Dr. GLOSTER RIDLEY. This worthy divine was descended collaterally from Dr. Nicholas Ridley, Bishop of London, who was burnt in the reign of Queen Mary. He was born at sea, in the year 1702, on board the Gloucester East India-man, to which circumstance he was indebted for his Christian name. He received his education at Winchester school, and from thence was elected to a fellowship at New College, Oxford, where he proceeded B.C.L. April 29, 1729. In those two seminaries he cultivated an early acquaintance with the Muses, and laid the foundation of those elegant and solid acquirements for which he was afterwards so eminently distinguished, as a Poet, a Historian, and a Divine. Dr. Ridley in his youth was much addicted to theatrical performances. Midhurst in Sussex was the place where they were exhibited; and the company of gentlemen actors to which he belonged, consisted chiefly of his coadjutors in a tragedy hereafter mentioned. He is said to have performed the characters of Marc Antony, Jaffier, Horatio, and Moneses, with distinguished applause, a circumstance that will be readily believed by those who are no strangers to his judicious and graceful manner of speaking in the pulpit. Young Cibber, being likewise a Wykehamist, called on Dr. Ridley soon after he had been appointed chaplain to the East India Company at Poplar, and would have persuaded him to quit the church for the stage, observing that it usually paid the larger salaries of the two. For great part of his life he had no other preferment than the small college living of Westow, in Norfolk, and the donative of Poplar, in Middlesex, where he resided. To these his college added, some years after, the donative of Romford, in Essex. Between those two placed the curricle of his life had (as he expressed it) rolled for some time almost perpetually upon post-chaise wheels, and left him not time for even the proper studies of oeconomy, or the necessary ones of his profession. Yet in this obscure situation he remained in possession of, and content with, domestic happiness; and was honoured with the intimate friendship of some who were not less distinguished for learning than for worth: among these, it may be sufficient to mention Mr. Christopher Pitt, Mr. Spence, and Dr. Berriman. To the last of these he was curate and executor. In 1756 he declined an offer of going to Ireland as first chaplain to the Duke of Bedford; in return for which he was to have had the choice of promotion, either at Christ Church, Canterbury, Westminster, or Windsor. His modesty inducing him to leave the choice of these to his patron, the consequence was, that he obtained no one of them at all. In 1763 he published "The Life of Bishop Ridley," in quarto. by subscription, and cleared by it as much as bought him £800 in the public funds. In the latter part of his life he had the misfortune to lose both his sons, each of them a youth of abilities. The elder, James, was author of "The Tales of the Genii," and some other literary performances. Thomas, the younger, was sent by the East India Company as a writer to Madras, where he was no sooner settled than he died, of the small-pox. In 1765 Dr. Ridley published his "Review of Philips's Life of Cardinal Pole;" and, in 1768, in reward for his labours in this controversy, and in another, which The Confessional produced, he was presented by Archbishop Secker to a golden prebend in the cathedral church of Salisbury (an option), the only reward he received from the great, during a long, useful, and laborious life, devoted to the duties of his function. At length, worn out with infirmities, he departed this life in 1774, leaving a widow and four daughters, of whom the only married one (Mrs. Evans) has published a novel, in two volumes. He was buried at Poplar; and the following epitaph, written by Dr. Lowth, Bishop of London, is inscribed upon his monument:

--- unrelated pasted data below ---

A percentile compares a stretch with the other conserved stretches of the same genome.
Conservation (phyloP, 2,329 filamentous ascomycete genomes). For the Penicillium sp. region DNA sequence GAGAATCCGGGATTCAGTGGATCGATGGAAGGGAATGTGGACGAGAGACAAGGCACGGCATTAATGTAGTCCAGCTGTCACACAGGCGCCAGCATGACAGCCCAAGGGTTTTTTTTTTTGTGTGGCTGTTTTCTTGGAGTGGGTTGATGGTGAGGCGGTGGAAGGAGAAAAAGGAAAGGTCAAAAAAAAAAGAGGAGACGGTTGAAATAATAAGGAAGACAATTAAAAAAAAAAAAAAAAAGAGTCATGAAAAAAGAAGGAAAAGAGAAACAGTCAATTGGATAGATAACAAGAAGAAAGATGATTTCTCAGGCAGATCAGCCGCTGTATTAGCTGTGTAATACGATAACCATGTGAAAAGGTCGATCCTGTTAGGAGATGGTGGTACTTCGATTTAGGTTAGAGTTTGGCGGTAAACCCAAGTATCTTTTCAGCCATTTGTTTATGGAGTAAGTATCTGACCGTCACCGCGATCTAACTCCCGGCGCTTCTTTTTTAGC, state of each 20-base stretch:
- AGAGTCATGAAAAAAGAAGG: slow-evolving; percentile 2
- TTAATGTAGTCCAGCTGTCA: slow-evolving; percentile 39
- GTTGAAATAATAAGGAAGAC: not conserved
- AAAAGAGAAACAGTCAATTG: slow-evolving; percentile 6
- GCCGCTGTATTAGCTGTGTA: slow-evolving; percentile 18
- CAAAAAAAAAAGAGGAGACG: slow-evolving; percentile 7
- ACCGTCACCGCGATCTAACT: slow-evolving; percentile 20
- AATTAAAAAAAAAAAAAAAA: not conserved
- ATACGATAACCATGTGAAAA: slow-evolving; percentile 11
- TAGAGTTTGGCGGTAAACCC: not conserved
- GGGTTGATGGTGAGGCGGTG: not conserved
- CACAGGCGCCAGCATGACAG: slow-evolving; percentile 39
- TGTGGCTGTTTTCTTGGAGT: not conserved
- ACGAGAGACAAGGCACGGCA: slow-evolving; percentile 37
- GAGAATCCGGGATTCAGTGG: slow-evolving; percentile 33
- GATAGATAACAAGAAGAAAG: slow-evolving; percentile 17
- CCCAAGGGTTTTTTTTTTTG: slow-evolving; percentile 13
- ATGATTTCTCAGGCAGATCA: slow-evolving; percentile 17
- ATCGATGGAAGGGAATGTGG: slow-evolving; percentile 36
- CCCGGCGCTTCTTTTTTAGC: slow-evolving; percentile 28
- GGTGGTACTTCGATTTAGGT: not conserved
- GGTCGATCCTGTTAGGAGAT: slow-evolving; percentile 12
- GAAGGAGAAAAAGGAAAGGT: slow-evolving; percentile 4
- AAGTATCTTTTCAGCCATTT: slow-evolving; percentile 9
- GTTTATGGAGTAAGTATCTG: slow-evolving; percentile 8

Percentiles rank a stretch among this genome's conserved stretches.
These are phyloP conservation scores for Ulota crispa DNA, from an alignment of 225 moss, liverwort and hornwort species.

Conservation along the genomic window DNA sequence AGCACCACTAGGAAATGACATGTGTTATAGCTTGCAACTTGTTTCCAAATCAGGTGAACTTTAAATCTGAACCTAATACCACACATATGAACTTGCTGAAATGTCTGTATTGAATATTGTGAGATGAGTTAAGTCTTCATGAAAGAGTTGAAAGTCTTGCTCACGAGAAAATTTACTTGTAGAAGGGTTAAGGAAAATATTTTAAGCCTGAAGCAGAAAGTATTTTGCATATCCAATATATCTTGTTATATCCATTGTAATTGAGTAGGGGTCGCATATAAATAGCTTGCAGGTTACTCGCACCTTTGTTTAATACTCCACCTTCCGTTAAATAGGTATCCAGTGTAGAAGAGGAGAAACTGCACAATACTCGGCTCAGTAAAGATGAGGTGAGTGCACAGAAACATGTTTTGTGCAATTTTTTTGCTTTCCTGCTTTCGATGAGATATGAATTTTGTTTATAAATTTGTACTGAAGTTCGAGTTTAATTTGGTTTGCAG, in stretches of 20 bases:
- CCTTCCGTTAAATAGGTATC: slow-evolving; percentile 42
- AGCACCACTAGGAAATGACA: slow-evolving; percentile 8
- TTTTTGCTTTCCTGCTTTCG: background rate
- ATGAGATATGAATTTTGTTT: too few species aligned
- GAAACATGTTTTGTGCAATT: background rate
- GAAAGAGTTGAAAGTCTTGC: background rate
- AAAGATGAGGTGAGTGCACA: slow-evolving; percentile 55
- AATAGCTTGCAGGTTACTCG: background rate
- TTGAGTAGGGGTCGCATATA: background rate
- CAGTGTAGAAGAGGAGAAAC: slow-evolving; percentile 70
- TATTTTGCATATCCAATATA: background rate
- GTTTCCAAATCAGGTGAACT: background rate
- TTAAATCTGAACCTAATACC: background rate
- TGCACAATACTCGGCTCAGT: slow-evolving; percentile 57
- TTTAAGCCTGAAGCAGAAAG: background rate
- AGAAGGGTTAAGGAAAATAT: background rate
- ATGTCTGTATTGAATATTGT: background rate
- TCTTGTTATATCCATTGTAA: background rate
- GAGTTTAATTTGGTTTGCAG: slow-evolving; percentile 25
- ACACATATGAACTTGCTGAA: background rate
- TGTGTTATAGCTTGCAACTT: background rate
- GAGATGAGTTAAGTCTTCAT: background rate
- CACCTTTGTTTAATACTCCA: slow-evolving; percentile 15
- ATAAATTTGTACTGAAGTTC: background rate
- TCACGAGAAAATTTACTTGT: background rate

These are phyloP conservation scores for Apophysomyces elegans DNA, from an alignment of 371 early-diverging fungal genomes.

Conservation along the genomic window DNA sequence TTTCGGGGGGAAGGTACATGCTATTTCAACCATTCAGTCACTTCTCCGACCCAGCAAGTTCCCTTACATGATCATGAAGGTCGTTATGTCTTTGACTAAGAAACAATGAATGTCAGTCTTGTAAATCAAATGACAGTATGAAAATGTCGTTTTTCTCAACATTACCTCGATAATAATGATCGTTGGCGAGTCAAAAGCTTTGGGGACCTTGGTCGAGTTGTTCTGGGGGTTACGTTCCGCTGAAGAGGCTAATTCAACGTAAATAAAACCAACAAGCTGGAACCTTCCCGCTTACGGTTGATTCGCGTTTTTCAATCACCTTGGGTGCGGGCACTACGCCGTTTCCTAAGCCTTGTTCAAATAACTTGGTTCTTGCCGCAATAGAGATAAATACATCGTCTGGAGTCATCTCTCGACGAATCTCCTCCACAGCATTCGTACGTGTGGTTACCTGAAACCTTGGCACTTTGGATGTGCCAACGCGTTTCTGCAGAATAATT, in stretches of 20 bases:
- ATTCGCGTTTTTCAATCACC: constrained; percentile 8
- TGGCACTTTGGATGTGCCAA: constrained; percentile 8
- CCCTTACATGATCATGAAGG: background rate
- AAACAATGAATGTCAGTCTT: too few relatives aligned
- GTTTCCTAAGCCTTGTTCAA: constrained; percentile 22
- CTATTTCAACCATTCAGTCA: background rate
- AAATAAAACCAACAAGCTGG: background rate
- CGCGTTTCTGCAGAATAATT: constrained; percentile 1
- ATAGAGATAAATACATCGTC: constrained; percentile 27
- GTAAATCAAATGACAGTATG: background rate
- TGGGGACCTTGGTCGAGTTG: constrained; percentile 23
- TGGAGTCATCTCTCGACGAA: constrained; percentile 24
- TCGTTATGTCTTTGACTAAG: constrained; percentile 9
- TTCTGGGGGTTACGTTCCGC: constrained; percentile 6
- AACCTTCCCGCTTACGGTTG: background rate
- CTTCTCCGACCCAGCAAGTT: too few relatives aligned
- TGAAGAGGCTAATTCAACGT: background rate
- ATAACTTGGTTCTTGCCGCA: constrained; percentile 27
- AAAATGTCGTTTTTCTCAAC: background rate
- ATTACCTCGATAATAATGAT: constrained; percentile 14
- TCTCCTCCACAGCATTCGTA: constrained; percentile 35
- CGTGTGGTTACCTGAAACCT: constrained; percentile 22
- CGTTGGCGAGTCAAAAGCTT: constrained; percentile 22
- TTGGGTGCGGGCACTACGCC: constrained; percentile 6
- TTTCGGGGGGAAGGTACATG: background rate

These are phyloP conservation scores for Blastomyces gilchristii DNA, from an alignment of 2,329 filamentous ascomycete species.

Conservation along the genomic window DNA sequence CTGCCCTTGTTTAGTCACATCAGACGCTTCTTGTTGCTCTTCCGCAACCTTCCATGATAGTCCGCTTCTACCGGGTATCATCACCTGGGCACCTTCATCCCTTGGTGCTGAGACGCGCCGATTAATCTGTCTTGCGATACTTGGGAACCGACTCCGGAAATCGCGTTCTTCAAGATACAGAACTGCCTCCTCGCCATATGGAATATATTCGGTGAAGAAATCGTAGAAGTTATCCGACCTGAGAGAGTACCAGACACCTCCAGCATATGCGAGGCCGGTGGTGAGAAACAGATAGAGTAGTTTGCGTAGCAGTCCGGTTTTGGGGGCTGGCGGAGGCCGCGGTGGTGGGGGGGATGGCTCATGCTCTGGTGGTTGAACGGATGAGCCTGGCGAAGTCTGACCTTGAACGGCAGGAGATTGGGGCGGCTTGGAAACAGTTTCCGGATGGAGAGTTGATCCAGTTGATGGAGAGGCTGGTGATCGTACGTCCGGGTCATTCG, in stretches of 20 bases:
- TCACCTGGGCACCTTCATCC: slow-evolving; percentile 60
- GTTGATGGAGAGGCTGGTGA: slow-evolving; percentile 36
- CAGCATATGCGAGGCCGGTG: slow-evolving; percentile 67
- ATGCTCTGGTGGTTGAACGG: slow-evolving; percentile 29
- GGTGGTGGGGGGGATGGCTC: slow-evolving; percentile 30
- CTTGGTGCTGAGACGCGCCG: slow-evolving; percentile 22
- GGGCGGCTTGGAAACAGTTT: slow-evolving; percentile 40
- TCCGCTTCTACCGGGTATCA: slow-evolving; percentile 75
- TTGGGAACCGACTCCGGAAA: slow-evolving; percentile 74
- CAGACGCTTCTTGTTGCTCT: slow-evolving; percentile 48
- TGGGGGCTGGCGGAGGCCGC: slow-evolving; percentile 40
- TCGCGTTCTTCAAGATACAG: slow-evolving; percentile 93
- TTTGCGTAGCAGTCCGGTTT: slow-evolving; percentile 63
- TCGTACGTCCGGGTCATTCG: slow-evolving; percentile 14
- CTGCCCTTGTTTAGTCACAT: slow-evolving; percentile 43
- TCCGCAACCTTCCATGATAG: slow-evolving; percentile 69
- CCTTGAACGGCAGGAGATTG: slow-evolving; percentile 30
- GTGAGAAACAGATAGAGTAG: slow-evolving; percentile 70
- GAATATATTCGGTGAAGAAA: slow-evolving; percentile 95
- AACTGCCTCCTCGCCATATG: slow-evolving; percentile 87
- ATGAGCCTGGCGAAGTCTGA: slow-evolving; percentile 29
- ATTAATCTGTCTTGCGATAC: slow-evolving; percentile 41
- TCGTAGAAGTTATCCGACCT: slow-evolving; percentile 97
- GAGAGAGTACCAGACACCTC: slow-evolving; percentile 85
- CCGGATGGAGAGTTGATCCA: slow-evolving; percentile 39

Vir optimus, integerrimus;
Verbi Divini Minister
Peritus, fidelis, indefessus:
Ab Academia Oxoniensi
Pro meritis, et praeter ordinem,
In sacra Theologia Doctroratu insignitus.
Oratoriae facultati impensius studuit.
Quam fuerat in concionando facundus,
Plurimorum animis diu infidebit;
Quam varia eruditione instructus,
Scripta ipsius semper testabuntur.
Obiit tertio die mensis Novembris,
A.D. 1774, Aetatis 72.
Two poems by Dr. Ridley, one styled "Jovi Eleutherio, or an Offering to Liberty," the other called "Psyche," are in the third volume of Dodsley's Collection. The sequel of the latter poem, entitled "Melampus," is still unpublished, and in the hands of his family. His claim to a place in this work arises from the following dramatic performances yet remaining in MS. viz.
1. Jugurtha. T.
2. The Fruitless Redress. T.
This latter play was written during a vacation in 1728, and was the joint production of Dr. Ridley and four friends, viz. Dr. Thomas Fletcher (fellow of All-Souls, Oxford, afterwards Bishop of Kildare), Dr. Eyre, Mr. Morrison, and Mr. Jennings, each of whom wrote an act, on a plan previously concerted. When they delivered in the several proportions, at the meeting in the winter, so uniform was the style, that few readers would have known that the whole was not the production of a single hand. This tragedy was offered to Mr. Wilks, but never acted